Samuel Worcester, The Cherokee Messenger, a humble giant of a man it took two OKLAHOMA GOLD! podcasts to chronicle—and they are both contained in this podcast. The white Presbyterian missionary guided the founding and operation of the first Native publication, the CHEROKEE PHOENIX newspaper. He translated most of the New Testament into Cherokee. He suffered persecution and imprisonment for defending the tribe’s rights all the way to the U.S. Supreme Court. And he and his family accompanied them on their Trail of Tears to modern-day Oklahoma, where he served them virtually until the moment of his death.
Join John and KTOK/iHeartRadio star Gwin Faulconer-Lippert for the inspiring saga of the white missionary whose decades-long service to the Cherokees only death could stop. These are the 87th and 88th episodes of our original OKLAHOMA GOLD! radio program and podcast. Thank you Atwoods Stores for making it possible! Go HERE to listen to them all! Future episodes explore more great heroes, events, and movements of Oklahoma History. Thank you Atwoods Stores for making it possible!https://youtu.be/xmv2gmlWhS0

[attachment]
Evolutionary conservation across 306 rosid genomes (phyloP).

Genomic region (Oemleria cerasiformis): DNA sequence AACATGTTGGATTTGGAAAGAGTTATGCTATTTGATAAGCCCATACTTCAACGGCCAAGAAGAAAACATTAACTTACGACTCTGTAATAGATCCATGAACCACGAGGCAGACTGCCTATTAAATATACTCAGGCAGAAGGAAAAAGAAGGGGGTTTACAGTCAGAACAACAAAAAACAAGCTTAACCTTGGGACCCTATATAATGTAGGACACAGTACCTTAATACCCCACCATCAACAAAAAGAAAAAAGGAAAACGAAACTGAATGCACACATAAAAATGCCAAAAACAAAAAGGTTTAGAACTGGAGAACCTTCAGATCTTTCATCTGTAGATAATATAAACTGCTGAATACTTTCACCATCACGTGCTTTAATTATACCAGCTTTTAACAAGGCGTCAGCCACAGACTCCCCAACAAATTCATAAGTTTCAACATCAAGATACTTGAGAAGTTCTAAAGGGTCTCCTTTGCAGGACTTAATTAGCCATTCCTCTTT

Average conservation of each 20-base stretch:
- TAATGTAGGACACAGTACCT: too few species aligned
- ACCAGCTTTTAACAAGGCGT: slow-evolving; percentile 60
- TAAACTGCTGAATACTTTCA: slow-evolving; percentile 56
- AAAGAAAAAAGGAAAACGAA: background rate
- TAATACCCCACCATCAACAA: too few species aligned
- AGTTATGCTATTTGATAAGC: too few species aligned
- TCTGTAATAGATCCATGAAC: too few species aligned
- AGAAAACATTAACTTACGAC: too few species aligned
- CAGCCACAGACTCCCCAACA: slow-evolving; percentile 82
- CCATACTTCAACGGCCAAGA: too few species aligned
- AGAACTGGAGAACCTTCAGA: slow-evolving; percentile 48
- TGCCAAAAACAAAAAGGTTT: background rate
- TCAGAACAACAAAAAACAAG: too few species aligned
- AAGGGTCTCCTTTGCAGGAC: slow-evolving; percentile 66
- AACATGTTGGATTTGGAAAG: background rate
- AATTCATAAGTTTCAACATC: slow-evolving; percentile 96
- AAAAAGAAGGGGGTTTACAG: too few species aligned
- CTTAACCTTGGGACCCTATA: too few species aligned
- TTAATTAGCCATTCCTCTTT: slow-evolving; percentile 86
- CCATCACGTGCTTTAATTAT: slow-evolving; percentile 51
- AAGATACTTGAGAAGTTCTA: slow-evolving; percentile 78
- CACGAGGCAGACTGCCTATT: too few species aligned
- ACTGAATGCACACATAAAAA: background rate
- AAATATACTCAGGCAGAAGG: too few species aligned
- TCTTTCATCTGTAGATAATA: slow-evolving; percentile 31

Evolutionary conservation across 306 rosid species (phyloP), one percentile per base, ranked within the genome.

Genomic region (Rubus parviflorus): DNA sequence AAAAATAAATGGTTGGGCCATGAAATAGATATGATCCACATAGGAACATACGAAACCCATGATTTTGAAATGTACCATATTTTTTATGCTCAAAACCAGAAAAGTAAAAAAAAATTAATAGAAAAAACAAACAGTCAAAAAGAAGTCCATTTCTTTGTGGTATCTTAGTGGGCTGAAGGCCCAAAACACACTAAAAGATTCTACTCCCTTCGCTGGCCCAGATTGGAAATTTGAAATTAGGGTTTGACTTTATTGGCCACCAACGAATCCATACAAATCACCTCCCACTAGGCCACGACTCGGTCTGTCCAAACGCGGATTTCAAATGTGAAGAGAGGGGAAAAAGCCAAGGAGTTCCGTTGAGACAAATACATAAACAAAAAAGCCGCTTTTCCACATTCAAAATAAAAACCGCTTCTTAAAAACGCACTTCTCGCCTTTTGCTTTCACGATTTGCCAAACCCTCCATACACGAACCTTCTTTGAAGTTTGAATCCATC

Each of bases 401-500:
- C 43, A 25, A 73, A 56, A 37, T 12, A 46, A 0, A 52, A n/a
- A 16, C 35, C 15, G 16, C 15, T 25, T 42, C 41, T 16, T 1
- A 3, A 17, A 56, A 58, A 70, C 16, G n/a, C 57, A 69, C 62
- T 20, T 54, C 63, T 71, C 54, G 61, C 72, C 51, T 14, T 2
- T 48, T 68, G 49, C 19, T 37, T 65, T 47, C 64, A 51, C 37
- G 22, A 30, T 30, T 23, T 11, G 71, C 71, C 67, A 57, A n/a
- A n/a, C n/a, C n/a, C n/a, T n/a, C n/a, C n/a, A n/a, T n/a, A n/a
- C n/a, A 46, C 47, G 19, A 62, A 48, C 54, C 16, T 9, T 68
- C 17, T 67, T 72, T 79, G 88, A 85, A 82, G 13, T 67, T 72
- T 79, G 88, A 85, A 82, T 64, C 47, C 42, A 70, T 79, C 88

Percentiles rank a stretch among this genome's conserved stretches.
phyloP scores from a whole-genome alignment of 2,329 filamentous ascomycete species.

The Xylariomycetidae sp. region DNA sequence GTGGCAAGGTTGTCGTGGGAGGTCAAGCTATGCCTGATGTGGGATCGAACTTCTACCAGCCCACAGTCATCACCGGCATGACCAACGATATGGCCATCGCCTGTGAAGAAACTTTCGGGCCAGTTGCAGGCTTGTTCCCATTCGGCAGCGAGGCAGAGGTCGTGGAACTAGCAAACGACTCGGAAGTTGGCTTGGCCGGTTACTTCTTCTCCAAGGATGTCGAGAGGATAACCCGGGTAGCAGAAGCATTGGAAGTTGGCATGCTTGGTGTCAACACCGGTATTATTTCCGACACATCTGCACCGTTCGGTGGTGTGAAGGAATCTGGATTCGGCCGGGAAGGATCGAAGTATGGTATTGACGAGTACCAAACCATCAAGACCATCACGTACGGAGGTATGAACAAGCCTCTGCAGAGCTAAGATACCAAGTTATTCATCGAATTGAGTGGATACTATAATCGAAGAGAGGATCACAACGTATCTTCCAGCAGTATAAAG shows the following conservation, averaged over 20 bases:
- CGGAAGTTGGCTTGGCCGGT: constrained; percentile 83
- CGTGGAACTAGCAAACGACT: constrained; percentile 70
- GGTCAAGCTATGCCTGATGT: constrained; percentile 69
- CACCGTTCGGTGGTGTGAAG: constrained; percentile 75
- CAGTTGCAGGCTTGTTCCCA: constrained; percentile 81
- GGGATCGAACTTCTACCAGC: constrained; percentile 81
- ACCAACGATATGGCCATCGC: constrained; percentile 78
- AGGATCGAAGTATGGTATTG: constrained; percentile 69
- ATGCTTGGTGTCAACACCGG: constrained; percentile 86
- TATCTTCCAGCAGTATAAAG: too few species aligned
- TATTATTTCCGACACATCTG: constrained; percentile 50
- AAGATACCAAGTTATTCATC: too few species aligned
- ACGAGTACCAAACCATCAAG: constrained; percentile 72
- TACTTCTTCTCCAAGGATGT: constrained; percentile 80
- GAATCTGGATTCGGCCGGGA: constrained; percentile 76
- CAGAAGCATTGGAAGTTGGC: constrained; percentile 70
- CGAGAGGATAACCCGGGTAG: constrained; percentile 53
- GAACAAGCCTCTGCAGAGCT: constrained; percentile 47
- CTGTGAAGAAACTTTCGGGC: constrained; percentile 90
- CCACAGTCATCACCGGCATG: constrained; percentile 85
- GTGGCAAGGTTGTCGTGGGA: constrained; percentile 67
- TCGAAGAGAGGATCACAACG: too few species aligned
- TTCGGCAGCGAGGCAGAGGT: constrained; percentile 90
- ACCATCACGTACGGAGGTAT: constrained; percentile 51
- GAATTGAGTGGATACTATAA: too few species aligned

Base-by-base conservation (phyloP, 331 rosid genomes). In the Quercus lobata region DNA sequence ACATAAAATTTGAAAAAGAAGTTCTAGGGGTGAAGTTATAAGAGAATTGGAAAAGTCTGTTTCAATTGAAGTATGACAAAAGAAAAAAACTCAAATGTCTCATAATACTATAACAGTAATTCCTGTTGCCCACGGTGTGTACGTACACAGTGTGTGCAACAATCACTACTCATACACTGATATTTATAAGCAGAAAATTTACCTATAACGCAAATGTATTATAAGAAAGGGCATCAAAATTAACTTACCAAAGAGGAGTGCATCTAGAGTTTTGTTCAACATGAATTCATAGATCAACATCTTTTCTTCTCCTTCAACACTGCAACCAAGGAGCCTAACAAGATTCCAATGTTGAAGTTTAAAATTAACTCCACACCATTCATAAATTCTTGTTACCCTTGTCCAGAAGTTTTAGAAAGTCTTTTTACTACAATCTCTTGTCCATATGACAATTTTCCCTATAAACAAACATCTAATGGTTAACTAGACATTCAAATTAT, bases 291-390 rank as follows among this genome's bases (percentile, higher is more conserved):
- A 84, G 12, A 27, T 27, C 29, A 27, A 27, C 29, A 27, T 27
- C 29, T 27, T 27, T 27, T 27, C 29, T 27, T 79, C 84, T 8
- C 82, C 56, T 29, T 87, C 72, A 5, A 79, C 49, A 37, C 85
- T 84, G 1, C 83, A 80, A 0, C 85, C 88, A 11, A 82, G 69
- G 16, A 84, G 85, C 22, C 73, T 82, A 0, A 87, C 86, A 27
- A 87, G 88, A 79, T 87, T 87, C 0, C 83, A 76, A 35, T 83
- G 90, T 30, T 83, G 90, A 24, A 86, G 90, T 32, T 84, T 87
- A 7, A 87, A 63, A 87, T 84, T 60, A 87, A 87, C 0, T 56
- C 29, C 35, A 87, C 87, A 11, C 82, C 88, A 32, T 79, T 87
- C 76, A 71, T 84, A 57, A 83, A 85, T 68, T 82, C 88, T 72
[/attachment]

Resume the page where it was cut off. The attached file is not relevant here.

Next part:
Southeastern homelands, removal dates and routes, and Western destinations of the Cherokees and other Indian republics who traveled the Trail of Tears.
The cover of an early CHEROKEE PHOENIX, the first Indigenous American newspaper,
founded in 1828 by white Presbyterian missionary Samuel Worcester. With Worcester’s aid, Cherokee and eventual Indian Territory immigrant Elias Boudinot edited it and translated the Cherokee text into English, the two versions appearing in alternating columns.
Presbyterian missionary and pastor Sam Worcester mounted a Herculean assault against the liquor use among the Cherokees and other Natives, stemming from white peddlers, that was ravaging them.
Many thanks to Atwoods Stores, a farm and ranch supply company based in Enid, Oklahoma, for their support of the Red River Institute of History and OKLAHOMA GOLD! Please support them as you are able! Wherever you are, you can order online from thousands of quality products on their terrific website HERE. Atwoods also has 66 stores in 5 states: Arkansas, Kansas, Missouri, Oklahoma, and Texas. In addition to farm and ranch supplies, Atwoods stores sell clothing, lawn and garden items, tools, hardware, automotive supplies, sporting goods, pet supplies, firearms, and seasonal items.
Read the full story at Samuel Worcester: The Cherokee Messenger - Podcast,
from Oklahoma History, with John Dwyer